Kevin Basil (signature)

Says Who 3 (Apologia Pt 3)

Next article: Trinity 1: Nature and Person (Apologia Pt 4)
Previous article: Says Who 2 (Apologia Pt 2)

Written by Basil on 05/6/2004 5:16 PM. Filed under:

Share with your friends and followers:

“Tradition” is a shorthand for all the means by which the Christian faith is passed on to us. Since initiation into the Church is primarily the beginning of a new life, all of these means fuse together in actual practice.

The foundation of all Tradition is Jesus Christ, as we said before. The Church is the body of Christ, and she is the sacrament of Christ’s continuing presence in the world. A sacrament (or a mystery) is the physical revelation in a concrete form of a reality that is otherwise invisible. The priest Alexander Schmemann once said that the Church is not an institution with Sacraments, but a Sacrament with institutions.

On the day of Pentecost, the Holy Spirit descended upon the Apostles and those gathered with them and empowered them. He constituted them into a new reality, the Church of Christ. The Greek word for Church is ekklesia, which can also be translated “gathering” or “assembly.” The Russian word is sobor, a similarly rich word which can also mean “council” or “assembly.” This communicates something lost in English-speaking countries: The Church is a fundamentally conciliar reality. This relates directly back to what we said earlier about being consistent with the witness of those who precede us. The Holy Spirit constitutes Christians into the Church, uniting them to Christ as his body and giving them authority to act in his name.

Thus, the main organ of Tradition is life in the Church.

Looking at the writings of holy Tradition, holy Scripture has the pride of place. Most teachings can be traced to Scripture, even if only to a single line or verse which might not appear relevant to someone outside the boundaries of the Church. In addition, Tradition must remain consistent with the witness of Scripture, since Scripture records the life of Christ and the earliest Christians, as well as the people of God specially prepared to bring forth the God-man Jesus Christ: the nation of Israel, the Jews. Scripture receives its authority from the teaching authority of the Church, since it is the Church in council which decides which writings are canonical, or authentic and authoritative. The bishops of the Church therefore have an obligation to faithful Christians to instruct them in how to understand Scripture.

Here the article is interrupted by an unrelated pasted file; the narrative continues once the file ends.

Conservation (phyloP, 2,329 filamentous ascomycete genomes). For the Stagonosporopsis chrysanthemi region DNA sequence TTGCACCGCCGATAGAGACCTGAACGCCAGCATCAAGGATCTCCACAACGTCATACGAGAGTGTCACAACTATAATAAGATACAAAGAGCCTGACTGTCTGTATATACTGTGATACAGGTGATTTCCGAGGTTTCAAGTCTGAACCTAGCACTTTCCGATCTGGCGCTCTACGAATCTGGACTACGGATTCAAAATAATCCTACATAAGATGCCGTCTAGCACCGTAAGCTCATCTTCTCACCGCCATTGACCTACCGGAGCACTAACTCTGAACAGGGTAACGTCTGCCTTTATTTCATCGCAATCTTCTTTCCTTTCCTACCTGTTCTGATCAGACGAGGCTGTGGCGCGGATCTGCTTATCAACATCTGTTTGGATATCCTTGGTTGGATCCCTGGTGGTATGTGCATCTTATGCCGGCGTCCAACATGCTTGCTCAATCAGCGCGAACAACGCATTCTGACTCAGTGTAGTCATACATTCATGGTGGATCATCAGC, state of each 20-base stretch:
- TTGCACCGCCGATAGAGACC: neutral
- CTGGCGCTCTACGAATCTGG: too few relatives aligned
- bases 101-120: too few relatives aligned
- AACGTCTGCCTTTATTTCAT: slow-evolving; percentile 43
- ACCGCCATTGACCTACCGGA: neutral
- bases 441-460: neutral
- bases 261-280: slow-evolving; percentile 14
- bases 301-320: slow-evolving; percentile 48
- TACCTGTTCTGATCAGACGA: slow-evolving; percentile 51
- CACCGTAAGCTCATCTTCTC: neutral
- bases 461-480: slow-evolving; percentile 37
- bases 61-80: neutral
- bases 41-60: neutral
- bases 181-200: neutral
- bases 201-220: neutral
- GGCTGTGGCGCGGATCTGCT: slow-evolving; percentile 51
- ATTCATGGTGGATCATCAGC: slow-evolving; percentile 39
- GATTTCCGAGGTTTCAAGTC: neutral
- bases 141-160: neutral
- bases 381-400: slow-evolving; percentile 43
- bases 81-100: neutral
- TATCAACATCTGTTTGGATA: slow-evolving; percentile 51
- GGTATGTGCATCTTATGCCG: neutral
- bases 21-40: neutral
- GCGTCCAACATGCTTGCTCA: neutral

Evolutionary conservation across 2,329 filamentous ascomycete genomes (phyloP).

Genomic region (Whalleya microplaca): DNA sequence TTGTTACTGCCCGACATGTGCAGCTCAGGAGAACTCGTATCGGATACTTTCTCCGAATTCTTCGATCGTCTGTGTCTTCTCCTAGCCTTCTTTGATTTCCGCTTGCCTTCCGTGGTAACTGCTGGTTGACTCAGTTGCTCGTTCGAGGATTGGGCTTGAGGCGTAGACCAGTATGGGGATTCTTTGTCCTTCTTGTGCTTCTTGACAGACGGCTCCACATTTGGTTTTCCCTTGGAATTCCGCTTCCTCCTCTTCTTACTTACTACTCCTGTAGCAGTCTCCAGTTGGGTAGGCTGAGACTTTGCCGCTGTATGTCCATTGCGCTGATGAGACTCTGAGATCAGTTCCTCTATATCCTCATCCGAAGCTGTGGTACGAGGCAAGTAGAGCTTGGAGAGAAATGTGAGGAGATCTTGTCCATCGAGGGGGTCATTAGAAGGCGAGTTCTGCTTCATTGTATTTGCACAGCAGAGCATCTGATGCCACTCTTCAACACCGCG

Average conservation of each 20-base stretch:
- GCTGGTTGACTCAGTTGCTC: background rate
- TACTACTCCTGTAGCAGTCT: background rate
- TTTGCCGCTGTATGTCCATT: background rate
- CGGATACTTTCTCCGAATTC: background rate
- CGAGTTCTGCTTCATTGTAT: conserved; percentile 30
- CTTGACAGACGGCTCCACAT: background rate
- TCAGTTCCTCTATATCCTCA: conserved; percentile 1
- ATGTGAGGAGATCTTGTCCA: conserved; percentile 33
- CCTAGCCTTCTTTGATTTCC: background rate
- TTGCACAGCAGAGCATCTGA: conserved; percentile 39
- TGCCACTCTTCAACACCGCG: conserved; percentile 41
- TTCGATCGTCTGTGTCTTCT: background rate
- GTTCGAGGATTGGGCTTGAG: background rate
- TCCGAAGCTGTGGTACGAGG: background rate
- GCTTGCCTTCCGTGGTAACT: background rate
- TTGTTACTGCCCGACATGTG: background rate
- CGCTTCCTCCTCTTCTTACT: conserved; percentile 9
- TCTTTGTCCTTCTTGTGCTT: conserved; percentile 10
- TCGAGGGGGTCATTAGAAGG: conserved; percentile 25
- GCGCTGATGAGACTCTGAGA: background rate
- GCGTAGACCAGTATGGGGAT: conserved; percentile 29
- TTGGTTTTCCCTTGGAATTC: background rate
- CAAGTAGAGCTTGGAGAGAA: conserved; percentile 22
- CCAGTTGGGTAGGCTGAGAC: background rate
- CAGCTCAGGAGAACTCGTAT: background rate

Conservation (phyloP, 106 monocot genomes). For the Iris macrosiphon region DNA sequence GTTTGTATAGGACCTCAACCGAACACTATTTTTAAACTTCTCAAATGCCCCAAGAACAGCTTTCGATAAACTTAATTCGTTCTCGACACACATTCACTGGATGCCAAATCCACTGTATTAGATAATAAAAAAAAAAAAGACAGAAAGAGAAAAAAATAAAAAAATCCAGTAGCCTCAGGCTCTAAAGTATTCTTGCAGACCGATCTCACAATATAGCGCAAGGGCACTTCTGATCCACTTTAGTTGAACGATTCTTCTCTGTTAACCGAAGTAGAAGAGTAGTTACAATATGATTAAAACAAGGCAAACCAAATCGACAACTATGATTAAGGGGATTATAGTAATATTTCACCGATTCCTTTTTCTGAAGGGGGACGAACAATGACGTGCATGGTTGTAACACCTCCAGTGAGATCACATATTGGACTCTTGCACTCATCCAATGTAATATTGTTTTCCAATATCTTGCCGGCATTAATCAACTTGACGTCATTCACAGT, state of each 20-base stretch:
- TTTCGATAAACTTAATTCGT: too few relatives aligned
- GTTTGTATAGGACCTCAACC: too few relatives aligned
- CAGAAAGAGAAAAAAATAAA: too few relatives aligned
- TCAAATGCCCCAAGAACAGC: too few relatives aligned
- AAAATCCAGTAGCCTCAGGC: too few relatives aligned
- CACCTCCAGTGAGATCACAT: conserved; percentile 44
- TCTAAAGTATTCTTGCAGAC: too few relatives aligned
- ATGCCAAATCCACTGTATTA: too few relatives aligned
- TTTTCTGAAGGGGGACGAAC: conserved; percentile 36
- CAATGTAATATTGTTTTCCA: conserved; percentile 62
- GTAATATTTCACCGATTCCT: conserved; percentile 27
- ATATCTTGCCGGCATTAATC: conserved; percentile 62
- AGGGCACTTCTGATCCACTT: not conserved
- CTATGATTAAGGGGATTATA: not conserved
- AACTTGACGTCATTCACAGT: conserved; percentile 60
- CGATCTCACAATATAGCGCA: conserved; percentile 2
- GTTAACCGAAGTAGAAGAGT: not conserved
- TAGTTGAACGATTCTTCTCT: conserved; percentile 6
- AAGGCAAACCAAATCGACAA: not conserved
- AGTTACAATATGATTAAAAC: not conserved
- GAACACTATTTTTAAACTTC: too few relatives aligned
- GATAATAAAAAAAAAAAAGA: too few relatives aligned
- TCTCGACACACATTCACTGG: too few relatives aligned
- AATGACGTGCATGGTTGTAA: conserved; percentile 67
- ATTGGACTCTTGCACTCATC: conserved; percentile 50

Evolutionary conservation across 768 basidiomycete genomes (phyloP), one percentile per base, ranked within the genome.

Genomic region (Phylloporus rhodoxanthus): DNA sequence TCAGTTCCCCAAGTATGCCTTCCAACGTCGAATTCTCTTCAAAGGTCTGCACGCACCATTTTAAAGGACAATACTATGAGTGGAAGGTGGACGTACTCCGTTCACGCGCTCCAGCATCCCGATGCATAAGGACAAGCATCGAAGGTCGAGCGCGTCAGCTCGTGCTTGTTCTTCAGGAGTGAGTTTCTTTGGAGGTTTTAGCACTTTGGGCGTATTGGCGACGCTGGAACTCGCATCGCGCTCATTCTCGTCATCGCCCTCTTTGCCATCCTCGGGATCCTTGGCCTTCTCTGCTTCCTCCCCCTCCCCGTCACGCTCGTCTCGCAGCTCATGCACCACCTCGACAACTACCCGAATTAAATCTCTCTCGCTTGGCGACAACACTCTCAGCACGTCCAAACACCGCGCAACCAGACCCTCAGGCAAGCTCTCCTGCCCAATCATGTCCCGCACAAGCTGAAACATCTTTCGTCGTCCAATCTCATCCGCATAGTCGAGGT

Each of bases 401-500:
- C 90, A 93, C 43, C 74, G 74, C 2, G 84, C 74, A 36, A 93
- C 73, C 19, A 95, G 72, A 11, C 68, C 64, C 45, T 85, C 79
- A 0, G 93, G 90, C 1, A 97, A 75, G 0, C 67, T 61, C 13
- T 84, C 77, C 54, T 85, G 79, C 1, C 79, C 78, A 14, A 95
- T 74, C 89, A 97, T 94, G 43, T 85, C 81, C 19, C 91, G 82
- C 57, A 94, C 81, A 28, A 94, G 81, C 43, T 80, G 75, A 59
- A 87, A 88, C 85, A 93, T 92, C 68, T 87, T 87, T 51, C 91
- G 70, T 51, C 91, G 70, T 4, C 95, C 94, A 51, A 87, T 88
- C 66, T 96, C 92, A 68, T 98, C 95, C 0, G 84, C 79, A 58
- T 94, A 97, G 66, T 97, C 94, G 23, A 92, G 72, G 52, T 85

After Scripture in importance are the decisions of Church councils — including the Symbol of Faith, the Nicene-Constantinopolitan Creed, which we will discuss further on —the hymns and liturgy of the Church, the writings of the Church Fathers, icons, and finally oral traditions.

As we continue in this Apologia for classical Christian faith, these will be the sources we will build on. In our next installment, we will begin with belief in God as a Trinity.

Share with your friends and followers:


The URL to trackback this post is:

2 Responses to “Says Who 3 (Apologia Pt 3)”

  1. Decimation & Reconstruction » Florovsky on Tradition Says:

    […] Georges Florovsky on the Church and Tradition over at Pontifications. If you find my poor ramblings on the matter abrasive or triumphal, perhaps a read of one of the best […]

  2. alana Says:

    Oh, wow! What a great post…I’d never ever encountered the idea of Church as Sacrament of Christ’s mystical presence in the world…but that is absolutely the BEST definition of what the Church is that I have ever come across. As such, this can add loads of information to the on-going discussion with the pomo crowd.

    Sorry I did not read this sooner. Good stuff.